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There has been a dramatic increase in fentanyl in the drug supply chain.

The proliferation of synthetic opioids such as fentanyl has accounted for a rising proportion of opioid-related deaths since 2000, with an even more dramatic increase since 2013. (See Figure 1.)R. Matthew Gladden, Pedro Martinez, and Puja Seth, “Fentanyl Law Enforcement Submissions and Increases in Synthetic Opioid-Involved Overdose Deaths—27 States, 2013–2014,” Morbidity and Mortality Weekly Report (August 26, 2016) From 2013 to 2014, synthetic opioid deaths increased 79 percent; in June of 2015, the Centers for Disease Control recorded that 7,890 people had died as a result of a synthetic opioid-related overdose in the previous 12 months.CDC, National Center for Health Statistics, “Provisional Drug Overdose Death Counts,” accessed January 26, 2018 (12 month-ending provisional counts of drug overdose deaths, by drug or drug class and selected jurisdictions). By June 2017, that number had increased to nearly 24,000.CDC, National Center for Health Statistics, “Provisional Drug Overdose Death Counts.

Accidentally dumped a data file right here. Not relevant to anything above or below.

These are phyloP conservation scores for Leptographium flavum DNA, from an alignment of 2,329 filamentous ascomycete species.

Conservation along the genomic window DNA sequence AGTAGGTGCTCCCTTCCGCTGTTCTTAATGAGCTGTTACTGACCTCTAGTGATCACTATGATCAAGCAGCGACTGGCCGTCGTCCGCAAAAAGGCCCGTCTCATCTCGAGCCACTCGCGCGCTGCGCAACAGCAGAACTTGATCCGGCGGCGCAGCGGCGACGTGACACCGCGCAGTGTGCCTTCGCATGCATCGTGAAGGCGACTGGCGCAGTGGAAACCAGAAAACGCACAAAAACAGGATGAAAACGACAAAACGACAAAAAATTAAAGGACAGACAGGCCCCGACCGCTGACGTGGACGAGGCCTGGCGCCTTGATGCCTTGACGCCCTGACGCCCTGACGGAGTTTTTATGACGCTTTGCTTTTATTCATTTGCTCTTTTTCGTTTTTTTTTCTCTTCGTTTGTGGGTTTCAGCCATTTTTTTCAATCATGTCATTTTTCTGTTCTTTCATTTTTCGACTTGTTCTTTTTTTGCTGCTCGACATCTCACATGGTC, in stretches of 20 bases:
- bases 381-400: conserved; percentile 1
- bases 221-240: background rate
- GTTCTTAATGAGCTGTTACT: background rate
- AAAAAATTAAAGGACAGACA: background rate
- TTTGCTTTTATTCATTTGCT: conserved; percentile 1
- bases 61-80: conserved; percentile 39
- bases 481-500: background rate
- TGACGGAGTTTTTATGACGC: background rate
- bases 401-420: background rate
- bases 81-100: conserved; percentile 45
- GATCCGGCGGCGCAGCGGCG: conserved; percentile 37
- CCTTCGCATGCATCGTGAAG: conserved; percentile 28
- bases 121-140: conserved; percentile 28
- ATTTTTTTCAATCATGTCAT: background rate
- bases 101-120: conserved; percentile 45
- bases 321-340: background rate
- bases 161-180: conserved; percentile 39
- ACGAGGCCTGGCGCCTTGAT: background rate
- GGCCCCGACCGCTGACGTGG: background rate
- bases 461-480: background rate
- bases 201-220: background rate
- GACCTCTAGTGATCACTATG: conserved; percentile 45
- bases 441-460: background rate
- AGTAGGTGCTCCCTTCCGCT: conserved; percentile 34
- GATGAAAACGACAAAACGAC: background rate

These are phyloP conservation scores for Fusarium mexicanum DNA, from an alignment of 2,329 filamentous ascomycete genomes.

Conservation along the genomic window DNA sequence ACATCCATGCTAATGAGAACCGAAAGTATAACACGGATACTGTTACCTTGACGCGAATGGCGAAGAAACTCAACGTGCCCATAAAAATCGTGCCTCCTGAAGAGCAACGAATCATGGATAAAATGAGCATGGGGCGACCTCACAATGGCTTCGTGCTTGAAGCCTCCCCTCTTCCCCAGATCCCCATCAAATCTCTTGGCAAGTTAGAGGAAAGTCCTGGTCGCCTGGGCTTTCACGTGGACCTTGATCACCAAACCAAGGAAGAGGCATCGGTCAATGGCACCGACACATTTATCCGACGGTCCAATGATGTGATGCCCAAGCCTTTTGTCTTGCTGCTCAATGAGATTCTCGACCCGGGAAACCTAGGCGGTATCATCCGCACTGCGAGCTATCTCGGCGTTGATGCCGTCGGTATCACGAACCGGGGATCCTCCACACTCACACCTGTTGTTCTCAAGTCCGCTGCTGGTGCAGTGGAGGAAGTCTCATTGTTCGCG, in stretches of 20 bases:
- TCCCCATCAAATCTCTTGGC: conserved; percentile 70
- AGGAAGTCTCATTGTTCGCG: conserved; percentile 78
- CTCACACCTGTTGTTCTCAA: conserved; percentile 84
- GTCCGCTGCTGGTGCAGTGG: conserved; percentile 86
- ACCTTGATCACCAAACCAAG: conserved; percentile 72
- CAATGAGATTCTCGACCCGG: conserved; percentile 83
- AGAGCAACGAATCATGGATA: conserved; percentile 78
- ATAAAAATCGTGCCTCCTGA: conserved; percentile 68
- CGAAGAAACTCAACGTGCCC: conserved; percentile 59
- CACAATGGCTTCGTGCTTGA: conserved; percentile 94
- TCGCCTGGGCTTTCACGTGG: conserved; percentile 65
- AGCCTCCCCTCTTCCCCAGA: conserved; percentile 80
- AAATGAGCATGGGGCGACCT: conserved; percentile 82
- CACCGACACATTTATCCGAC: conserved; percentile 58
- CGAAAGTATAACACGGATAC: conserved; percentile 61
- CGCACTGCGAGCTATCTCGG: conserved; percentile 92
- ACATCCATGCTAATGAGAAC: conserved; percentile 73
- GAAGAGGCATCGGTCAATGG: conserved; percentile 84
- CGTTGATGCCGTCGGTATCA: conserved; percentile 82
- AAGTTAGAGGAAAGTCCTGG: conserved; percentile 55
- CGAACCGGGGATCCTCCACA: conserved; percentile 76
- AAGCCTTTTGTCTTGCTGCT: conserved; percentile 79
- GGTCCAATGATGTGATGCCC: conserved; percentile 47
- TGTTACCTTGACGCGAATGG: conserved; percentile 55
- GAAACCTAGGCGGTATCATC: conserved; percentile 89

The growing prevalence of fentanyl in the drug supply chain poses a number of public health challenges. People who use drugs often do not know fentanyl is present as an additive to (or a replacement for) the drug they intended to buy and cannot regulate their use accordingly. In addition, because of how fast-acting and powerful fentanyl is, in the event of an overdose, naloxone often must be administered early, and multiple doses may be required.CDC, National Center for Injury Prevention and Control, “Prescription Behavior Surveillance System (PBSS) Issue Brief,” July 2017; and CDC, “Deaths Involving Fentanyl, Fentanyl Analogs, and U-47700 – 10 States, July-December 2016,” Morbidity and Mortality Weekly Report (November 3, 2017). Fentanyl has also created additional challenges for law enforcement agencies: because it is usually mixed with or substituted for other drugs, handling protocols are difficult to observe, and only a small amount—which can be absorbed through the skin—is necessary to cause an adverse reaction.Drug Enforcement Administration, “Fentanyl,”